Announcements, New Features, and How Tos
The AWS infrastructure that MemCachier uses for direct sign-up and Heroku customers evolves over time. Amazon releases new EC2 instance types and new network infrastructure features on a regular basis. In order to exploit these new features, MemCachier occasionally needs to migrate caches to new infrastructure. We are planning to migrate all of our clusters to new AWS infrastructure over the course of the next few weeks, starting with development caches and production caches in less-used AWS regions next week. There is likely to be some limited impact on cache performance during the migration process, particularly as we retire existing EC2 instances in favor of new ones.
We are happy to announce some wide-ranging improvements to our status page. While it looks the same on the surface, it has been rewritten from scratch and is now much more tightly integrated with our monitoring infrastructure. For our customers, this has three main consequences.
We have recently added some additional features to MemCachier. In brief, you can now have multiple sets of credentials for a cache, can rotate credentials, and can restrict some capabilities on a per-credential basis. These features are all controlled from the Credentials panel of the MemCachier dashboard for your cache:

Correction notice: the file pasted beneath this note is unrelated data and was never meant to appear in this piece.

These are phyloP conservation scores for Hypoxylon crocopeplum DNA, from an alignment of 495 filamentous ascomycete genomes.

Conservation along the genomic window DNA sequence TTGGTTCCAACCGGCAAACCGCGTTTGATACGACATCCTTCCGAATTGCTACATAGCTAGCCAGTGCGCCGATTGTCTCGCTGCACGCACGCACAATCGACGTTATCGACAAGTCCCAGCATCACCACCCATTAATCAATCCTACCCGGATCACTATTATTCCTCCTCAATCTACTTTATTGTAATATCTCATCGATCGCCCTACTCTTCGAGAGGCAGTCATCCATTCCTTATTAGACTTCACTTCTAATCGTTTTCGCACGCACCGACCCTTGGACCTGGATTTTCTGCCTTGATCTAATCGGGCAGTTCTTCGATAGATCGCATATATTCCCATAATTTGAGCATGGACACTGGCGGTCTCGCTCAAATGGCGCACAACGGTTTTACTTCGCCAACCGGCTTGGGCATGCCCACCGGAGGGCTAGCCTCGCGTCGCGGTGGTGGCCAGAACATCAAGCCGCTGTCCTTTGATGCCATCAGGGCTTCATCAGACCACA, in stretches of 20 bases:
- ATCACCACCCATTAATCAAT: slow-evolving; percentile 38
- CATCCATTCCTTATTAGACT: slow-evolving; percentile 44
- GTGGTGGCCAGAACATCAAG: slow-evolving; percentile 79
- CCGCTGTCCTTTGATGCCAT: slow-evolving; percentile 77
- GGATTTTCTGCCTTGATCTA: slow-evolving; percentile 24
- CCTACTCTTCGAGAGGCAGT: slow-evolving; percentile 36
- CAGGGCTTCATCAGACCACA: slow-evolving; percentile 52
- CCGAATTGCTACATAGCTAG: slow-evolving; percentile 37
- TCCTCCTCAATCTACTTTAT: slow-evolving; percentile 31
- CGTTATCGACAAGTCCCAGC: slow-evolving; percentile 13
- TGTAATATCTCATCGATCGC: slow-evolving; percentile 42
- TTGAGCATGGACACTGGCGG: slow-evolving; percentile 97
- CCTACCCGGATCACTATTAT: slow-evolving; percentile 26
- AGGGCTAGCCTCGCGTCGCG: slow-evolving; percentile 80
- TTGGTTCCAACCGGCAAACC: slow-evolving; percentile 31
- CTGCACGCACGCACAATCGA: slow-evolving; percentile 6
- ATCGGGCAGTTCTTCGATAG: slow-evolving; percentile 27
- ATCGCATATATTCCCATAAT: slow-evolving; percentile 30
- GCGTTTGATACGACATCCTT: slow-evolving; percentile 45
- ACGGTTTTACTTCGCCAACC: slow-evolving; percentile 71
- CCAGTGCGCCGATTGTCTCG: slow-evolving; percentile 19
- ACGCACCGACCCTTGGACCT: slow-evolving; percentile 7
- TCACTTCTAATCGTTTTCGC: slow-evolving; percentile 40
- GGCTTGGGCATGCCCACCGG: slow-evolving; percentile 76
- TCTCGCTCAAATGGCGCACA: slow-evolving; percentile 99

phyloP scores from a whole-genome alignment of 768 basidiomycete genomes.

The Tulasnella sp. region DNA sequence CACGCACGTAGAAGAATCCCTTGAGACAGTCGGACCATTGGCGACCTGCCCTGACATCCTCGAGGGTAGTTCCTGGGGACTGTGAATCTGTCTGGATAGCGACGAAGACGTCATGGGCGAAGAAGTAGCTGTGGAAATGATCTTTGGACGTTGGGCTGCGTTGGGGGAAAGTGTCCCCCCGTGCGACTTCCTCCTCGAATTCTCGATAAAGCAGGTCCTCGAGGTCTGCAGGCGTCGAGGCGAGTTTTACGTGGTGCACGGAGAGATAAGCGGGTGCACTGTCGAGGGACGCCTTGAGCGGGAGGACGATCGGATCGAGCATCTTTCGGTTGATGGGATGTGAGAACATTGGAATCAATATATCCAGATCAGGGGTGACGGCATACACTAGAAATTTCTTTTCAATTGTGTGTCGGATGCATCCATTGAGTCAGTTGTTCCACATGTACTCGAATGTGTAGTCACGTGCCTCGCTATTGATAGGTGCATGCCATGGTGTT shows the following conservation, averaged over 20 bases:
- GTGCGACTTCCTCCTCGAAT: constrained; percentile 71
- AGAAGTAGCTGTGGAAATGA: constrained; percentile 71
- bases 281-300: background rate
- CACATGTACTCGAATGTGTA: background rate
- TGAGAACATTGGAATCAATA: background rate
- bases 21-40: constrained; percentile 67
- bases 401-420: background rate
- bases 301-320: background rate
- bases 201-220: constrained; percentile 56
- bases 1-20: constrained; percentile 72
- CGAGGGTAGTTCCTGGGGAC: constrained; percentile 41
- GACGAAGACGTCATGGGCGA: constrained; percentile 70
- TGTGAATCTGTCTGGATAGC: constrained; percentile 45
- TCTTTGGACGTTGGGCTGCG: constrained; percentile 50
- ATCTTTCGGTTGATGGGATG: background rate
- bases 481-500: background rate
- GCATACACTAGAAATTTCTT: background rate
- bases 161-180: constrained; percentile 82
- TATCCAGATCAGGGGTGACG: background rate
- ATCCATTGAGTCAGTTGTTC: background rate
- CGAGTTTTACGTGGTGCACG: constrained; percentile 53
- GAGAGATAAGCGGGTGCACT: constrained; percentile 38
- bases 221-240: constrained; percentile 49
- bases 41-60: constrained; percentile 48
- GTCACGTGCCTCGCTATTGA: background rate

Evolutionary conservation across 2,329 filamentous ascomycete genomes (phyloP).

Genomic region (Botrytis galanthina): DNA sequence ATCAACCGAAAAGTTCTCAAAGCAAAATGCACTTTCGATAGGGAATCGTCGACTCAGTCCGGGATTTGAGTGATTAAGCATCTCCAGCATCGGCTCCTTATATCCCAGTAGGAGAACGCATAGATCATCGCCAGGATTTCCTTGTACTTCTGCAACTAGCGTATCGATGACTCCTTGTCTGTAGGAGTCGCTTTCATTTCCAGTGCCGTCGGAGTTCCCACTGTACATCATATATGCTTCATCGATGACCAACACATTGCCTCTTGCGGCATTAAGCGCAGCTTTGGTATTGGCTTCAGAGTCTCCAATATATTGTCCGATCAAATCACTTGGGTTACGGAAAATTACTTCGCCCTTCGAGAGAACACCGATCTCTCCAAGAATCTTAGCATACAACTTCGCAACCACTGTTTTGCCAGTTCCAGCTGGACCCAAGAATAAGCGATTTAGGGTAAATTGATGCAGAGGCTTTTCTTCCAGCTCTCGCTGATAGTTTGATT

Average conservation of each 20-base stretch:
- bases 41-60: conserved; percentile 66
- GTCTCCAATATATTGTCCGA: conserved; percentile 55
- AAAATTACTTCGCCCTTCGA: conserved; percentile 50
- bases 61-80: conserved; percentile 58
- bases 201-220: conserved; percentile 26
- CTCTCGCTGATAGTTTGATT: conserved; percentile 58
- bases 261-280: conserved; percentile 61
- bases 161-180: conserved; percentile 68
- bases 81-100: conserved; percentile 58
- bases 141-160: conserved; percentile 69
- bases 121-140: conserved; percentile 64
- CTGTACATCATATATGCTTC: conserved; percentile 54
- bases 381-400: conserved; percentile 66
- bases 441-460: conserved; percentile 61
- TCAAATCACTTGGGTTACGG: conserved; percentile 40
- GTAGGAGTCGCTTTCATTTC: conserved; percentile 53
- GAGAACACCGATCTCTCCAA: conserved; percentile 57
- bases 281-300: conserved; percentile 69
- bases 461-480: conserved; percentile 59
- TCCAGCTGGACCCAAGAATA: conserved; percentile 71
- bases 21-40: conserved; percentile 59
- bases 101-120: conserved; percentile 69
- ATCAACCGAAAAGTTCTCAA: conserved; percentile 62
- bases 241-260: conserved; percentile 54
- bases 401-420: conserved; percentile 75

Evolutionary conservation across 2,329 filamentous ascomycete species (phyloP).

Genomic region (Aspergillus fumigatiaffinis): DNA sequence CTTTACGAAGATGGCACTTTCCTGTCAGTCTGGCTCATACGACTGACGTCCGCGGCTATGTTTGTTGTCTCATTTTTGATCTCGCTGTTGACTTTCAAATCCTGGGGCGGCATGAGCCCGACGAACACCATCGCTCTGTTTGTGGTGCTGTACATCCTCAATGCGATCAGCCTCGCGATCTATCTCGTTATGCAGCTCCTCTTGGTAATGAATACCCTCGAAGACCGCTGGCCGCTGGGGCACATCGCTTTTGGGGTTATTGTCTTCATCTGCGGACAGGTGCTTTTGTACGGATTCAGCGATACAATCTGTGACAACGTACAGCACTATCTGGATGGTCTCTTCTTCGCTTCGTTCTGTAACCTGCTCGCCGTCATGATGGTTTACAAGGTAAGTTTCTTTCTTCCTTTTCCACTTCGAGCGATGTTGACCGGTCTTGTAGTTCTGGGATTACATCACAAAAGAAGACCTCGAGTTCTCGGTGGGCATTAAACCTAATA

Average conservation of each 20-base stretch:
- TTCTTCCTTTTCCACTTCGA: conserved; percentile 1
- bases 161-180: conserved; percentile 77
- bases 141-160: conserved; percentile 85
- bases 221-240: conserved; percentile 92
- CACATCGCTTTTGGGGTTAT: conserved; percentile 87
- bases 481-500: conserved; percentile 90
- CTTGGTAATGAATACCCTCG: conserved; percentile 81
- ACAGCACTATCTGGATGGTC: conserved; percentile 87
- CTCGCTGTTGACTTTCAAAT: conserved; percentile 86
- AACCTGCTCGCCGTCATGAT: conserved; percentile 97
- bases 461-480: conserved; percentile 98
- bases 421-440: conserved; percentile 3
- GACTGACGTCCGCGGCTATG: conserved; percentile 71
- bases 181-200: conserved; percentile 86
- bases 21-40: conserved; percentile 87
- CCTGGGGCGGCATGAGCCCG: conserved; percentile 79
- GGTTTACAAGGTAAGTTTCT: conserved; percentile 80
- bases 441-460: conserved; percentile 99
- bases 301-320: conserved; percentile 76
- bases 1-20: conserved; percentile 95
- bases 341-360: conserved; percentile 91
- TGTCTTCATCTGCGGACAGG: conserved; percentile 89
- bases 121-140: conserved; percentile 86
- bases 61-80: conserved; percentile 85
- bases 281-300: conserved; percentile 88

We are happy to announce a new feature for our Heroku customers. In the past we have had several requests from customer who wanted to know why their caches had been flushed. To help our clients find out how a flush command came about we now push a log message to the Heroku log whenever a cache is flushed.
We are happy to announce a new design for the analytics dashboard and the ability to move your cache from one cluster to another in emergencies.
Over the last couple days the US-East-C1 cluster experienced some performance issues, the worst of which occurred on September 30th between 8:36am and 8:44am (PST), when latencies were bad enough that several customers apps were severely affected. We’re very sorry to all affected customers and want to explain what happened and what we’re doing to prevent such incidents in the future.
Recently we diagnosed an issue for several of our customers who were using the python Django web-framework. They were all experiencing performance issues and a reasonable amount of broken connections to our servers. The issue was that by default Django uses a new connection to memcached for each request. This is terrible for performance in general, paying the cost of an extra round-trip to setup the TCP connection, but is far worse with cloud-services like MemCachier that have an security layer and require new connections to be authenticated. A new connection to a MemCachier server takes at least 3 round-trips, which increases the time to execute a single
get request by 4x.